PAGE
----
News

November 27, 2019

Malta: Political resignations are not enough; RSF demands prosecution of the masterminds of Daphne Caruana Galizia’s assassination

Malta's outgoing Tourism minister Konrad Mizzi (C) walks outside after leaving the office of the Prime Minister in Valletta. AFP
After more than two years of impunity for the assassination of journalist Daphne Caruana Galizia by a car bomb in Malta, the criminal investigation is finally moving forward, with a number of arrests and political resignations taking place over the past week. Despite this apparent progress, Reporters Without Borders (RSF) emphasises that political resignations are not a sufficient step towards justice, and demands prosecution of the masterminds and all others involved in the assassination without further delay.

The Prime Minister’s former Chief of Staff, Keith Schembri, is the latest to be arrested in connection with the assassination of Daphne Caruana Galizia, following his resignation on 26 November. Minister for Tourism Konrad Mizzi has also resigned, and Minister for the Economy Christian Cardona has suspended himself. Businessman Yorgen Fenech - the owner of Dubai-registered company 17 Black - has been arrested, questioned, and released three times. He has not yet been charged, but remains guarded by police and has requested immunity from prosecution in exchange for information. Fenech’s personal doctor, Adrian Vella, has also been arrested in connection with the assassination.

Suspected middleman Melvin Theuma has been granted a presidential pardon in exchange for information, and is scheduled to testify before a magistrate on 29 November. Three accused hitmen – Alfred Degiorgio, George Degiorgio, and Vincent Muscat - also remain in detention following their arrest on 4 December 2017, but have not yet been brought to trial.

 

“After two long years of impunity, we welcome the significant developments that now appear to be taking place in the investigation into the assassination of Daphne Caruana Galizia. This is the result of sustained campaigning by Daphne Caruana Galizia’s family and Maltese and international civil society in the face of tremendous pressure, as well as the courageous investigative reporting that has continued. However, these are not sufficient steps towards justice. We call for all hitmen, all middlemen, and all masterminds to be prosecuted to the full extent of the law,” said RSF UK Bureau Director Rebecca Vincent.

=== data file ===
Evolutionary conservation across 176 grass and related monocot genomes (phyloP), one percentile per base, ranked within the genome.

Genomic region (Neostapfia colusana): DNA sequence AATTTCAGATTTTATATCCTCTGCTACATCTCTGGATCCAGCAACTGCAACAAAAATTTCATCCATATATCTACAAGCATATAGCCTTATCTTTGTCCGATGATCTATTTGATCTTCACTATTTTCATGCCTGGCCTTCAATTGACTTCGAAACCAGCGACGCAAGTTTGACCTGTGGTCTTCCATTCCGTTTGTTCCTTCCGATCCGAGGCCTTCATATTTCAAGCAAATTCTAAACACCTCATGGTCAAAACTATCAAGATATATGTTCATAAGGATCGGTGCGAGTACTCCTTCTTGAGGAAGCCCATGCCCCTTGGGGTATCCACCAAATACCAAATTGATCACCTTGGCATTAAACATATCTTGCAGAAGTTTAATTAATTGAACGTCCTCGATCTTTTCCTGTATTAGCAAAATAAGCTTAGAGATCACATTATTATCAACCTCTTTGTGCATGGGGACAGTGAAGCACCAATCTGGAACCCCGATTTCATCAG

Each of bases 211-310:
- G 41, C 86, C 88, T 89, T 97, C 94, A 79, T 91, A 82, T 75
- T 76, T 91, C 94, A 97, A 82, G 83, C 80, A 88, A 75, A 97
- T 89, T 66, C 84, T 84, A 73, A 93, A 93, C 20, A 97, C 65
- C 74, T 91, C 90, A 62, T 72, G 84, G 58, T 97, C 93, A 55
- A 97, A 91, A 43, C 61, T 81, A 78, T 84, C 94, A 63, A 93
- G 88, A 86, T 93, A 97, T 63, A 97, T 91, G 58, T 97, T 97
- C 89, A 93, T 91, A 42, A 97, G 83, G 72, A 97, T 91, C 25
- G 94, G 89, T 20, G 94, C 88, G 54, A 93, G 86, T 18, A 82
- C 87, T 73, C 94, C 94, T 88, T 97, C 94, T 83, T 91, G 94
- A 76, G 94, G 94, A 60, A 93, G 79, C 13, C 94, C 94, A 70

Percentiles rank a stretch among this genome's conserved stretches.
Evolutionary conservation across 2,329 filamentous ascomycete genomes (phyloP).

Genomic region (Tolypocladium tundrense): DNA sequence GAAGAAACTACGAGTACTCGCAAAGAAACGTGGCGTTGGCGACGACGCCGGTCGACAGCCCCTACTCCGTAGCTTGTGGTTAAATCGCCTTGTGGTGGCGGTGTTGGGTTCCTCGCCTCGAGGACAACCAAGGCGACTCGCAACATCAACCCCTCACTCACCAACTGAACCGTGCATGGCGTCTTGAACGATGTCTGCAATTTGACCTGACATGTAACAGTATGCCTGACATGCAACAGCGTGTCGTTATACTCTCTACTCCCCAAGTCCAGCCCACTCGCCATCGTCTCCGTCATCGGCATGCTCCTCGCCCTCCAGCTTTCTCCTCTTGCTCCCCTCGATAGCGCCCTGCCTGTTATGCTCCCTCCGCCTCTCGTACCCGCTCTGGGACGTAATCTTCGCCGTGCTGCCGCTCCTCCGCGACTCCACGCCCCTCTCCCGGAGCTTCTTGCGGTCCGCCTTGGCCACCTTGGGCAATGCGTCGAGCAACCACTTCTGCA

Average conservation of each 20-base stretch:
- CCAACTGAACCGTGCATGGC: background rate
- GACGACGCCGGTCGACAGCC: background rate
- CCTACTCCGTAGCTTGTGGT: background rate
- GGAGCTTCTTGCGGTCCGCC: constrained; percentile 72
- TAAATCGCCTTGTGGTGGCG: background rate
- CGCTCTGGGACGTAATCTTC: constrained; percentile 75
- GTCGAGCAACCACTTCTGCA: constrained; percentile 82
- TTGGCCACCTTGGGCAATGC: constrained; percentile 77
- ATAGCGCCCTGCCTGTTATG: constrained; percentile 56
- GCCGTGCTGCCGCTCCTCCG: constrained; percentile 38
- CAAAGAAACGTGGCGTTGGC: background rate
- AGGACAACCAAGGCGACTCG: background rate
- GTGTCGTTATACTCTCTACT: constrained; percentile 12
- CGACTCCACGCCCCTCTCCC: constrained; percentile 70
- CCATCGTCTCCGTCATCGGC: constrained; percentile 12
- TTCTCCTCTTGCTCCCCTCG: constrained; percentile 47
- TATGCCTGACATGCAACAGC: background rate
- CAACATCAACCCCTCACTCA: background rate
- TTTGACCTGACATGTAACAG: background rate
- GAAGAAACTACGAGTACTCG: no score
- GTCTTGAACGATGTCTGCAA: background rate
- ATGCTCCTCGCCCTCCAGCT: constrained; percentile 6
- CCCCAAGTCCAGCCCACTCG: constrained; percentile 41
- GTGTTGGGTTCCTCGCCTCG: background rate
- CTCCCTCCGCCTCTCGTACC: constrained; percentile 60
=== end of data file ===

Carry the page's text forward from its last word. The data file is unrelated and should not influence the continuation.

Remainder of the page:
In light of the clear deficiencies in the criminal investigation to date – as detailed in a recent report co-authored by RSF and The Shift News – RSF reiterates the need for an independent and impartial public inquiry to proceed without further delay, and welcomes the recently improved terms of reference and changes to the Board of Inquiry. This step remains crucial to determine whether the state knew or should have known about the threat to Caruana Galizia; whether the state could have acted to prevent her assassination; and what lessons can be drawn for the future.

“For the country to be able to turn a page and move on, all has to be known on the facts and those responsible for the murder, and all steps have to be taken to ensure full justice,” said the head of RSF’s EU desk, Pauline Adès-Mével.

 

RSF further calls for the Maltese government to implement all other recommendations of the Parliamentary Assembly of the Council of Europe (PACE) resolution of 26 June 2019 related to rule of law in Malta, which have so far gone unheeded, as highlighted by the PACE Legal Affairs and Human Rights Committee in an information note published on 18 November.

 

Four mass demonstrations have been held in central Valletta since Yorgen Fenech’s initial arrest on 20 November. Protesters have called for Prime Minister Joseph Muscat’s resignation, as well as justice for Daphne Caruana Galizia.

 

Malta is ranked 77th out of 180 countries in RSF’s 2019 World Press Freedom Index, having fallen 30 places over the past two years.